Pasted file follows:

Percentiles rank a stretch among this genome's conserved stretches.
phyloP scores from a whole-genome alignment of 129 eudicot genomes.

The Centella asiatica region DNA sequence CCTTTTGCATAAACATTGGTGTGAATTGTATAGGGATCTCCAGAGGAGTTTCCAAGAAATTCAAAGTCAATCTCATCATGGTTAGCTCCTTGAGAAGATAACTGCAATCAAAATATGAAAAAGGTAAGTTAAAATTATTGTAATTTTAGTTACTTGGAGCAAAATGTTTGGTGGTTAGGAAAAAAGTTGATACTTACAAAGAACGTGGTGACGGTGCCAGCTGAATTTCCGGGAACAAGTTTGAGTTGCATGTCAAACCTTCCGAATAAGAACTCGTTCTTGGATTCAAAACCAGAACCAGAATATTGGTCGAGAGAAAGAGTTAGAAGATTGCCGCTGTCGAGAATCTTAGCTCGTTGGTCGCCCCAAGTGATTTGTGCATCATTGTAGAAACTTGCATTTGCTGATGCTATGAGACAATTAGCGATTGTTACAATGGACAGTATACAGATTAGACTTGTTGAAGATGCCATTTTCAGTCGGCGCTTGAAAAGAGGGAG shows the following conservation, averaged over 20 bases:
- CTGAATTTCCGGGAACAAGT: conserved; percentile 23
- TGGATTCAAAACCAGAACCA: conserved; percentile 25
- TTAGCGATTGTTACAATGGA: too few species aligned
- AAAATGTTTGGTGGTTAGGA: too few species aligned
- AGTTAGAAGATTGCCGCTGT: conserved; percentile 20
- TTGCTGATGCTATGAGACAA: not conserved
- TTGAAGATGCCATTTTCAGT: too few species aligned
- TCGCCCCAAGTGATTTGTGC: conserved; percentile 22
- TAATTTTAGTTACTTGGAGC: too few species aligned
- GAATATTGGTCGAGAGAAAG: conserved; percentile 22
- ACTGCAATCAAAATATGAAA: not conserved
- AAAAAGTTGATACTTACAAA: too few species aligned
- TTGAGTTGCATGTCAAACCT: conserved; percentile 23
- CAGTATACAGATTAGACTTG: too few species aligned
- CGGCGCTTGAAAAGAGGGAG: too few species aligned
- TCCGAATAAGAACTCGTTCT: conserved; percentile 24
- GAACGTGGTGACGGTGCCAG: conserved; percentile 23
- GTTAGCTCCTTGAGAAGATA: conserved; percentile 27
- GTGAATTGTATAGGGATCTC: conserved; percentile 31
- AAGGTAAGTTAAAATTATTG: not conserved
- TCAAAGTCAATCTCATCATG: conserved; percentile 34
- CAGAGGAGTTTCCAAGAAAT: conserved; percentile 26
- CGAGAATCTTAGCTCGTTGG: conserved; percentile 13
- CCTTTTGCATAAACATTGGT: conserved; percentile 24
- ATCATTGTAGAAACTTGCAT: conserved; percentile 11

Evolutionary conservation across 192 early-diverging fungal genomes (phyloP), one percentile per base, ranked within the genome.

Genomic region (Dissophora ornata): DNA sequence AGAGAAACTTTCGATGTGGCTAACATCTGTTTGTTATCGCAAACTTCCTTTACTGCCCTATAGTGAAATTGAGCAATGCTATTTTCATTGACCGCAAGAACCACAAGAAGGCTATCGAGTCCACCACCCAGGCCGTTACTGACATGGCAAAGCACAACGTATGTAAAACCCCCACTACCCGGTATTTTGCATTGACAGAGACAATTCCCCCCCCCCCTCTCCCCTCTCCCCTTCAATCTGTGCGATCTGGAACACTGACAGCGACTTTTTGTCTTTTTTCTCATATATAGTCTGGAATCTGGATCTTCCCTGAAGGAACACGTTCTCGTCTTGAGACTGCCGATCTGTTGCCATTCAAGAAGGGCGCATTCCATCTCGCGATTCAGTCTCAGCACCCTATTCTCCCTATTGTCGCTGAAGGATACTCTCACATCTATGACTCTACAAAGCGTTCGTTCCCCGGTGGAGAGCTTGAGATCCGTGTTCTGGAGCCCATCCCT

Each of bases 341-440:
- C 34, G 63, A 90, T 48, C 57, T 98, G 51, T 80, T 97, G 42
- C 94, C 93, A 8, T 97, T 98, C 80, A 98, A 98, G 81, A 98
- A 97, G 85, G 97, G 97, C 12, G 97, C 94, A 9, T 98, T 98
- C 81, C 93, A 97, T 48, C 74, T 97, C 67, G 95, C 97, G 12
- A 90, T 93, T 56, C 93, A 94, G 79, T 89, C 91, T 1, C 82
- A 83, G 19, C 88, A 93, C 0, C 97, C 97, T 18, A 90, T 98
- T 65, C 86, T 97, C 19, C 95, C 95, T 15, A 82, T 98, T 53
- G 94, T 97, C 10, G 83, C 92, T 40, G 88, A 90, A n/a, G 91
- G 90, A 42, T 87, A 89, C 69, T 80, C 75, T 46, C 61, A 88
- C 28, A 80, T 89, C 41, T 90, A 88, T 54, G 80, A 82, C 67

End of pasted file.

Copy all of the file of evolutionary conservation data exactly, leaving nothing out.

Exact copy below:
Percentiles rank a stretch among this genome's conserved stretches.
phyloP scores from a whole-genome alignment of 129 eudicot genomes.

The Centella asiatica region DNA sequence CCTTTTGCATAAACATTGGTGTGAATTGTATAGGGATCTCCAGAGGAGTTTCCAAGAAATTCAAAGTCAATCTCATCATGGTTAGCTCCTTGAGAAGATAACTGCAATCAAAATATGAAAAAGGTAAGTTAAAATTATTGTAATTTTAGTTACTTGGAGCAAAATGTTTGGTGGTTAGGAAAAAAGTTGATACTTACAAAGAACGTGGTGACGGTGCCAGCTGAATTTCCGGGAACAAGTTTGAGTTGCATGTCAAACCTTCCGAATAAGAACTCGTTCTTGGATTCAAAACCAGAACCAGAATATTGGTCGAGAGAAAGAGTTAGAAGATTGCCGCTGTCGAGAATCTTAGCTCGTTGGTCGCCCCAAGTGATTTGTGCATCATTGTAGAAACTTGCATTTGCTGATGCTATGAGACAATTAGCGATTGTTACAATGGACAGTATACAGATTAGACTTGTTGAAGATGCCATTTTCAGTCGGCGCTTGAAAAGAGGGAG shows the following conservation, averaged over 20 bases:
- CTGAATTTCCGGGAACAAGT: conserved; percentile 23
- TGGATTCAAAACCAGAACCA: conserved; percentile 25
- TTAGCGATTGTTACAATGGA: too few species aligned
- AAAATGTTTGGTGGTTAGGA: too few species aligned
- AGTTAGAAGATTGCCGCTGT: conserved; percentile 20
- TTGCTGATGCTATGAGACAA: not conserved
- TTGAAGATGCCATTTTCAGT: too few species aligned
- TCGCCCCAAGTGATTTGTGC: conserved; percentile 22
- TAATTTTAGTTACTTGGAGC: too few species aligned
- GAATATTGGTCGAGAGAAAG: conserved; percentile 22
- ACTGCAATCAAAATATGAAA: not conserved
- AAAAAGTTGATACTTACAAA: too few species aligned
- TTGAGTTGCATGTCAAACCT: conserved; percentile 23
- CAGTATACAGATTAGACTTG: too few species aligned
- CGGCGCTTGAAAAGAGGGAG: too few species aligned
- TCCGAATAAGAACTCGTTCT: conserved; percentile 24
- GAACGTGGTGACGGTGCCAG: conserved; percentile 23
- GTTAGCTCCTTGAGAAGATA: conserved; percentile 27
- GTGAATTGTATAGGGATCTC: conserved; percentile 31
- AAGGTAAGTTAAAATTATTG: not conserved
- TCAAAGTCAATCTCATCATG: conserved; percentile 34
- CAGAGGAGTTTCCAAGAAAT: conserved; percentile 26
- CGAGAATCTTAGCTCGTTGG: conserved; percentile 13
- CCTTTTGCATAAACATTGGT: conserved; percentile 24
- ATCATTGTAGAAACTTGCAT: conserved; percentile 11

Evolutionary conservation across 192 early-diverging fungal genomes (phyloP), one percentile per base, ranked within the genome.

Genomic region (Dissophora ornata): DNA sequence AGAGAAACTTTCGATGTGGCTAACATCTGTTTGTTATCGCAAACTTCCTTTACTGCCCTATAGTGAAATTGAGCAATGCTATTTTCATTGACCGCAAGAACCACAAGAAGGCTATCGAGTCCACCACCCAGGCCGTTACTGACATGGCAAAGCACAACGTATGTAAAACCCCCACTACCCGGTATTTTGCATTGACAGAGACAATTCCCCCCCCCCCTCTCCCCTCTCCCCTTCAATCTGTGCGATCTGGAACACTGACAGCGACTTTTTGTCTTTTTTCTCATATATAGTCTGGAATCTGGATCTTCCCTGAAGGAACACGTTCTCGTCTTGAGACTGCCGATCTGTTGCCATTCAAGAAGGGCGCATTCCATCTCGCGATTCAGTCTCAGCACCCTATTCTCCCTATTGTCGCTGAAGGATACTCTCACATCTATGACTCTACAAAGCGTTCGTTCCCCGGTGGAGAGCTTGAGATCCGTGTTCTGGAGCCCATCCCT

Each of bases 341-440:
- C 34, G 63, A 90, T 48, C 57, T 98, G 51, T 80, T 97, G 42
- C 94, C 93, A 8, T 97, T 98, C 80, A 98, A 98, G 81, A 98
- A 97, G 85, G 97, G 97, C 12, G 97, C 94, A 9, T 98, T 98
- C 81, C 93, A 97, T 48, C 74, T 97, C 67, G 95, C 97, G 12
- A 90, T 93, T 56, C 93, A 94, G 79, T 89, C 91, T 1, C 82
- A 83, G 19, C 88, A 93, C 0, C 97, C 97, T 18, A 90, T 98
- T 65, C 86, T 97, C 19, C 95, C 95, T 15, A 82, T 98, T 53
- G 94, T 97, C 10, G 83, C 92, T 40, G 88, A 90, A n/a, G 91
- G 90, A 42, T 87, A 89, C 69, T 80, C 75, T 46, C 61, A 88
- C 28, A 80, T 89, C 41, T 90, A 88, T 54, G 80, A 82, C 67